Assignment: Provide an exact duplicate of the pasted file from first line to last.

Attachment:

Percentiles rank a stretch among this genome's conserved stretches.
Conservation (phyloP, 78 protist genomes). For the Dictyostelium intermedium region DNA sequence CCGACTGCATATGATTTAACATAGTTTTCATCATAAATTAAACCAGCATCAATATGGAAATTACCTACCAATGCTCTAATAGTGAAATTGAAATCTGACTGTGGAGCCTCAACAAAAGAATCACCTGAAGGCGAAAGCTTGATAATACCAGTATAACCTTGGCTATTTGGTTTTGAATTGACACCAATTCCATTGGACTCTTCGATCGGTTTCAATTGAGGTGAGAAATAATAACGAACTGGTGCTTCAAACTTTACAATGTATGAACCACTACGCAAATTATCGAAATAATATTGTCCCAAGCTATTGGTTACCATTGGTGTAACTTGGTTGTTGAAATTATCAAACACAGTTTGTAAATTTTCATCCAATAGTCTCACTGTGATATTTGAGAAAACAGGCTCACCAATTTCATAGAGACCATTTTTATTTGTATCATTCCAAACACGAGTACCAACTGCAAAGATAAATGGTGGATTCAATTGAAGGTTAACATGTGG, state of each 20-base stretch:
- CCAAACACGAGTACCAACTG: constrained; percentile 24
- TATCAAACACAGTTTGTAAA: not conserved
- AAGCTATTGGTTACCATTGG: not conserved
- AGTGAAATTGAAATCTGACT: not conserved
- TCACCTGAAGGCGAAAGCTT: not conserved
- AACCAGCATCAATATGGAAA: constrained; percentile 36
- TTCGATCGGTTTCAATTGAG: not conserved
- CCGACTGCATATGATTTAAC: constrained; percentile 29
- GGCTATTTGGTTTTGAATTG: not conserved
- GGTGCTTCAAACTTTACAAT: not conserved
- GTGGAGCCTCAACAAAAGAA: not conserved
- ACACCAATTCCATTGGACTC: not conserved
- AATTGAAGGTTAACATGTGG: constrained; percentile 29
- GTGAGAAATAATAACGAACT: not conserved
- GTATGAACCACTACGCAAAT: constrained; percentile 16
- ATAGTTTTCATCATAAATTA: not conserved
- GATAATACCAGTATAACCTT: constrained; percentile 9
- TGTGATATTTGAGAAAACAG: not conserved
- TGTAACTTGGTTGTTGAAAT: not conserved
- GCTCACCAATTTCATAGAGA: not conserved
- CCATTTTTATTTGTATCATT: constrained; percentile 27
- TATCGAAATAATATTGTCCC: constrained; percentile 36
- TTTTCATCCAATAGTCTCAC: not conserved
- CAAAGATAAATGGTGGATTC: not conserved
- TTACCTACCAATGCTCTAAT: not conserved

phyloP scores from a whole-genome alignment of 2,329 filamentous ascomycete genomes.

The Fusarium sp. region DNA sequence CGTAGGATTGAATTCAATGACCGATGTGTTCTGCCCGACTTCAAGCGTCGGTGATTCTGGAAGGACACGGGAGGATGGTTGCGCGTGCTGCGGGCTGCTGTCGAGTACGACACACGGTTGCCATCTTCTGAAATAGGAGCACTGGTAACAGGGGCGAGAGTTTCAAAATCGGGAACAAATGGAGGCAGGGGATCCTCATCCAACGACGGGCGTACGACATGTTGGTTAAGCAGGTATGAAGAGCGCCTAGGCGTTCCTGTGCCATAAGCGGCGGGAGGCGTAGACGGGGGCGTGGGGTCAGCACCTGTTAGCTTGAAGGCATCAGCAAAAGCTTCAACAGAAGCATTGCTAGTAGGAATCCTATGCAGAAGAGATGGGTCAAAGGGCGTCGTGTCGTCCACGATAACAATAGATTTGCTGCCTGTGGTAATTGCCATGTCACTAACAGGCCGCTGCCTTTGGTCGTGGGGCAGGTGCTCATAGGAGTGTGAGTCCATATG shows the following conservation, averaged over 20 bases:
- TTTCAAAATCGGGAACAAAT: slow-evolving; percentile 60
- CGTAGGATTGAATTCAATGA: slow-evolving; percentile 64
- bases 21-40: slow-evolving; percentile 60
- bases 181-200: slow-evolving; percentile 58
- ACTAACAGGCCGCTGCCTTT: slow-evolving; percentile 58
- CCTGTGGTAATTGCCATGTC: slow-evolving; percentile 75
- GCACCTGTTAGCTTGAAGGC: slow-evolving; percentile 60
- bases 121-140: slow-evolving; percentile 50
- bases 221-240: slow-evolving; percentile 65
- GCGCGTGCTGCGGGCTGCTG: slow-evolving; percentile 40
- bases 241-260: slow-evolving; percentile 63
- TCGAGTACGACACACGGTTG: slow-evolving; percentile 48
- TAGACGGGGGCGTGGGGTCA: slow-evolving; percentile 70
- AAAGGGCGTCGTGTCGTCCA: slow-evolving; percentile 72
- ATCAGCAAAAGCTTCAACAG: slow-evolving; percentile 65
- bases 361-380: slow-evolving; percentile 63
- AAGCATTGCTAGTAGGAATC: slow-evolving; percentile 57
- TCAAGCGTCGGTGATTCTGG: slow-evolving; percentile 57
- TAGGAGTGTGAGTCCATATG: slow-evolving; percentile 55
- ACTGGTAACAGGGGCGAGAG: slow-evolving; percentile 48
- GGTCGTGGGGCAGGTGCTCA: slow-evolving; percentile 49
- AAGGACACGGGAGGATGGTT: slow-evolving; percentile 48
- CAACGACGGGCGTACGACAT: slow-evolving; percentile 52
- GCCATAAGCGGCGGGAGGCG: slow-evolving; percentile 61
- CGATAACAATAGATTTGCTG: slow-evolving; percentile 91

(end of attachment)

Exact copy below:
Percentiles rank a stretch among this genome's conserved stretches.
Conservation (phyloP, 78 protist genomes). For the Dictyostelium intermedium region DNA sequence CCGACTGCATATGATTTAACATAGTTTTCATCATAAATTAAACCAGCATCAATATGGAAATTACCTACCAATGCTCTAATAGTGAAATTGAAATCTGACTGTGGAGCCTCAACAAAAGAATCACCTGAAGGCGAAAGCTTGATAATACCAGTATAACCTTGGCTATTTGGTTTTGAATTGACACCAATTCCATTGGACTCTTCGATCGGTTTCAATTGAGGTGAGAAATAATAACGAACTGGTGCTTCAAACTTTACAATGTATGAACCACTACGCAAATTATCGAAATAATATTGTCCCAAGCTATTGGTTACCATTGGTGTAACTTGGTTGTTGAAATTATCAAACACAGTTTGTAAATTTTCATCCAATAGTCTCACTGTGATATTTGAGAAAACAGGCTCACCAATTTCATAGAGACCATTTTTATTTGTATCATTCCAAACACGAGTACCAACTGCAAAGATAAATGGTGGATTCAATTGAAGGTTAACATGTGG, state of each 20-base stretch:
- CCAAACACGAGTACCAACTG: constrained; percentile 24
- TATCAAACACAGTTTGTAAA: not conserved
- AAGCTATTGGTTACCATTGG: not conserved
- AGTGAAATTGAAATCTGACT: not conserved
- TCACCTGAAGGCGAAAGCTT: not conserved
- AACCAGCATCAATATGGAAA: constrained; percentile 36
- TTCGATCGGTTTCAATTGAG: not conserved
- CCGACTGCATATGATTTAAC: constrained; percentile 29
- GGCTATTTGGTTTTGAATTG: not conserved
- GGTGCTTCAAACTTTACAAT: not conserved
- GTGGAGCCTCAACAAAAGAA: not conserved
- ACACCAATTCCATTGGACTC: not conserved
- AATTGAAGGTTAACATGTGG: constrained; percentile 29
- GTGAGAAATAATAACGAACT: not conserved
- GTATGAACCACTACGCAAAT: constrained; percentile 16
- ATAGTTTTCATCATAAATTA: not conserved
- GATAATACCAGTATAACCTT: constrained; percentile 9
- TGTGATATTTGAGAAAACAG: not conserved
- TGTAACTTGGTTGTTGAAAT: not conserved
- GCTCACCAATTTCATAGAGA: not conserved
- CCATTTTTATTTGTATCATT: constrained; percentile 27
- TATCGAAATAATATTGTCCC: constrained; percentile 36
- TTTTCATCCAATAGTCTCAC: not conserved
- CAAAGATAAATGGTGGATTC: not conserved
- TTACCTACCAATGCTCTAAT: not conserved

phyloP scores from a whole-genome alignment of 2,329 filamentous ascomycete genomes.

The Fusarium sp. region DNA sequence CGTAGGATTGAATTCAATGACCGATGTGTTCTGCCCGACTTCAAGCGTCGGTGATTCTGGAAGGACACGGGAGGATGGTTGCGCGTGCTGCGGGCTGCTGTCGAGTACGACACACGGTTGCCATCTTCTGAAATAGGAGCACTGGTAACAGGGGCGAGAGTTTCAAAATCGGGAACAAATGGAGGCAGGGGATCCTCATCCAACGACGGGCGTACGACATGTTGGTTAAGCAGGTATGAAGAGCGCCTAGGCGTTCCTGTGCCATAAGCGGCGGGAGGCGTAGACGGGGGCGTGGGGTCAGCACCTGTTAGCTTGAAGGCATCAGCAAAAGCTTCAACAGAAGCATTGCTAGTAGGAATCCTATGCAGAAGAGATGGGTCAAAGGGCGTCGTGTCGTCCACGATAACAATAGATTTGCTGCCTGTGGTAATTGCCATGTCACTAACAGGCCGCTGCCTTTGGTCGTGGGGCAGGTGCTCATAGGAGTGTGAGTCCATATG shows the following conservation, averaged over 20 bases:
- TTTCAAAATCGGGAACAAAT: slow-evolving; percentile 60
- CGTAGGATTGAATTCAATGA: slow-evolving; percentile 64
- bases 21-40: slow-evolving; percentile 60
- bases 181-200: slow-evolving; percentile 58
- ACTAACAGGCCGCTGCCTTT: slow-evolving; percentile 58
- CCTGTGGTAATTGCCATGTC: slow-evolving; percentile 75
- GCACCTGTTAGCTTGAAGGC: slow-evolving; percentile 60
- bases 121-140: slow-evolving; percentile 50
- bases 221-240: slow-evolving; percentile 65
- GCGCGTGCTGCGGGCTGCTG: slow-evolving; percentile 40
- bases 241-260: slow-evolving; percentile 63
- TCGAGTACGACACACGGTTG: slow-evolving; percentile 48
- TAGACGGGGGCGTGGGGTCA: slow-evolving; percentile 70
- AAAGGGCGTCGTGTCGTCCA: slow-evolving; percentile 72
- ATCAGCAAAAGCTTCAACAG: slow-evolving; percentile 65
- bases 361-380: slow-evolving; percentile 63
- AAGCATTGCTAGTAGGAATC: slow-evolving; percentile 57
- TCAAGCGTCGGTGATTCTGG: slow-evolving; percentile 57
- TAGGAGTGTGAGTCCATATG: slow-evolving; percentile 55
- ACTGGTAACAGGGGCGAGAG: slow-evolving; percentile 48
- GGTCGTGGGGCAGGTGCTCA: slow-evolving; percentile 49
- AAGGACACGGGAGGATGGTT: slow-evolving; percentile 48
- CAACGACGGGCGTACGACAT: slow-evolving; percentile 52
- GCCATAAGCGGCGGGAGGCG: slow-evolving; percentile 61
- CGATAACAATAGATTTGCTG: slow-evolving; percentile 91